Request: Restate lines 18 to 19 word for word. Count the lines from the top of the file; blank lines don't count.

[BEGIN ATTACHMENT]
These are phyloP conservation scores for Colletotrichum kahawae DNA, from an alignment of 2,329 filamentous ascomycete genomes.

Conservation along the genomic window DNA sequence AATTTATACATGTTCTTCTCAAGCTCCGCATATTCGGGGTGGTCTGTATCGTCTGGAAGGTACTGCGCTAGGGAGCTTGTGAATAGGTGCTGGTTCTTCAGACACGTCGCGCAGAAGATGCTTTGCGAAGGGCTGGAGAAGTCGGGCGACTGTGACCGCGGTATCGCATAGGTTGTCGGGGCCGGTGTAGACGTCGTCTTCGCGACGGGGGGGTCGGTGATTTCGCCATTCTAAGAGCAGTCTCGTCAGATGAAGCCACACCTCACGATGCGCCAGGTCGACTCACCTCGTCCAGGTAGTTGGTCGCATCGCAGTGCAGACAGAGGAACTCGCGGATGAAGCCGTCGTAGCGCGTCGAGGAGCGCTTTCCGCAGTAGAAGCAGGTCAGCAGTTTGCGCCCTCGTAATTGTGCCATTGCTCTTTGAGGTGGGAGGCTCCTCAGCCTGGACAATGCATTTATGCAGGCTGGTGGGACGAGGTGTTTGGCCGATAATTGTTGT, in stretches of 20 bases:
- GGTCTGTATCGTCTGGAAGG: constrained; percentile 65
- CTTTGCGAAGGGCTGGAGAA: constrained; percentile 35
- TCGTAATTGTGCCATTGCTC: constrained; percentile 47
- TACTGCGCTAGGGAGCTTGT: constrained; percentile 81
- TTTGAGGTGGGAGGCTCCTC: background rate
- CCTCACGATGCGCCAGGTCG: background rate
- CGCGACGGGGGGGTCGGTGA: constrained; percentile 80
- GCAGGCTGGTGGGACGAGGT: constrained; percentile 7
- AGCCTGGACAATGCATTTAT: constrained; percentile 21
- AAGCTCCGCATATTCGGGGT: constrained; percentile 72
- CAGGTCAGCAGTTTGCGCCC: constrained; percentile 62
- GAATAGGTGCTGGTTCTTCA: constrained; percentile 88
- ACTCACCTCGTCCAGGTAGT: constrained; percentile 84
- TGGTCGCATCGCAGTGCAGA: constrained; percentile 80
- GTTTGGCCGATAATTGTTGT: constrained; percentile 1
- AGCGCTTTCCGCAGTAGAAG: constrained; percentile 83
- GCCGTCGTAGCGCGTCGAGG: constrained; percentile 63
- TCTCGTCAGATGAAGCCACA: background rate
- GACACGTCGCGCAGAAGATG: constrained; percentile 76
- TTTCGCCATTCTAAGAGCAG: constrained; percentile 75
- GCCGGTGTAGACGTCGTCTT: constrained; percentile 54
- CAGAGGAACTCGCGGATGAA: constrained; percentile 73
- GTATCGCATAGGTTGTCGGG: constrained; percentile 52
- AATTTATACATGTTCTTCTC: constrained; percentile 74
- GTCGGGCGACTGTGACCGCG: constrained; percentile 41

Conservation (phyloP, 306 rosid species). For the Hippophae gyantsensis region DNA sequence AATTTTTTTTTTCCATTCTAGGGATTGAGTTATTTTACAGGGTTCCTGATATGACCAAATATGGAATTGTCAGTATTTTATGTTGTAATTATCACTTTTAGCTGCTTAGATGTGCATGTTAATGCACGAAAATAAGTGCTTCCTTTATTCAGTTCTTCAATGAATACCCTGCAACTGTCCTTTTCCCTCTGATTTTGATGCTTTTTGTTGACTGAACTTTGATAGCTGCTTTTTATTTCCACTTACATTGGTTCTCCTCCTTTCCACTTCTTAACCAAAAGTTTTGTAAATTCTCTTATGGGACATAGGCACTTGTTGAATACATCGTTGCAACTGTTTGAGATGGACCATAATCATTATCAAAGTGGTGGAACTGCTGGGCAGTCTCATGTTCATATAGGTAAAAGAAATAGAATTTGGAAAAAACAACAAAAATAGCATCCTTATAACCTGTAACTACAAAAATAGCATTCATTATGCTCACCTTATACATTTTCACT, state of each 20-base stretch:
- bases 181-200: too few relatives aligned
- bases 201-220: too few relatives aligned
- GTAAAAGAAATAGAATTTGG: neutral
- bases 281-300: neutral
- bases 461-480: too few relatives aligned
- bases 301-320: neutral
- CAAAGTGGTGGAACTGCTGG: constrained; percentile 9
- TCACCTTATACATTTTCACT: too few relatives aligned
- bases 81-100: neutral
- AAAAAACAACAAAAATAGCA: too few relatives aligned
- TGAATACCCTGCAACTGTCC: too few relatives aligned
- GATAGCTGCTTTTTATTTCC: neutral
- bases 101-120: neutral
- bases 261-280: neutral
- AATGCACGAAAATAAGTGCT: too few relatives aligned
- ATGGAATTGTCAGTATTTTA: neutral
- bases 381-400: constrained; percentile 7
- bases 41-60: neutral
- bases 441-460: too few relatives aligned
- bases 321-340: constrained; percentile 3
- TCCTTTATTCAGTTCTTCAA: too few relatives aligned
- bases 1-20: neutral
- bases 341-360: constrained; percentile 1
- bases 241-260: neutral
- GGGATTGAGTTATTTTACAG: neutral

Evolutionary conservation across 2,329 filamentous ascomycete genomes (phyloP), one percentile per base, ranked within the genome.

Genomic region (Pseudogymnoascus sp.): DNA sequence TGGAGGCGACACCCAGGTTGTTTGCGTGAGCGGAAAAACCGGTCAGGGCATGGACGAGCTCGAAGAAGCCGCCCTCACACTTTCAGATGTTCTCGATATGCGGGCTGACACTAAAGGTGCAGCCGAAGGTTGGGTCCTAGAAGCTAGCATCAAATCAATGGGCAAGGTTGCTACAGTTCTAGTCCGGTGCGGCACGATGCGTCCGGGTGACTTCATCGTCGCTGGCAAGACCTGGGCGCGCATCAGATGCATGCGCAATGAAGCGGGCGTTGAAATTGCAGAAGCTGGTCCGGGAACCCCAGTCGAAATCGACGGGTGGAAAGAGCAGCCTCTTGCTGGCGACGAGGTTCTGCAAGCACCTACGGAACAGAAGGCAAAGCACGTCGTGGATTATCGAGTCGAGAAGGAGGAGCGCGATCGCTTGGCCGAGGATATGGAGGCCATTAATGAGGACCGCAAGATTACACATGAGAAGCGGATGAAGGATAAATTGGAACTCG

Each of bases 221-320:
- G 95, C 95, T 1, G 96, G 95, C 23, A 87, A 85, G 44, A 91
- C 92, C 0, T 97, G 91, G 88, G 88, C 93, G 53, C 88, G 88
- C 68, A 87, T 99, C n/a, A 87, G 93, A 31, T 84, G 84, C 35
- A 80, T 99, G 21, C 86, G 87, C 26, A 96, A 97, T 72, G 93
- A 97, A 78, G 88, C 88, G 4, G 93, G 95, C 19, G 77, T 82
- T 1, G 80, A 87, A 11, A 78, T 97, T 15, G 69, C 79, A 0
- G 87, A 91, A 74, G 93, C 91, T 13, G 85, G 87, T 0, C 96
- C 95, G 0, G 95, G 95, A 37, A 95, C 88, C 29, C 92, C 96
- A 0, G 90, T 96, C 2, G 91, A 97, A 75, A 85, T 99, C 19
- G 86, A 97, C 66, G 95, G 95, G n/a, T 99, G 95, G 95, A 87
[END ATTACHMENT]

- AGCGCTTTCCGCAGTAGAAG: constrained; percentile 83
- GCCGTCGTAGCGCGTCGAGG: constrained; percentile 63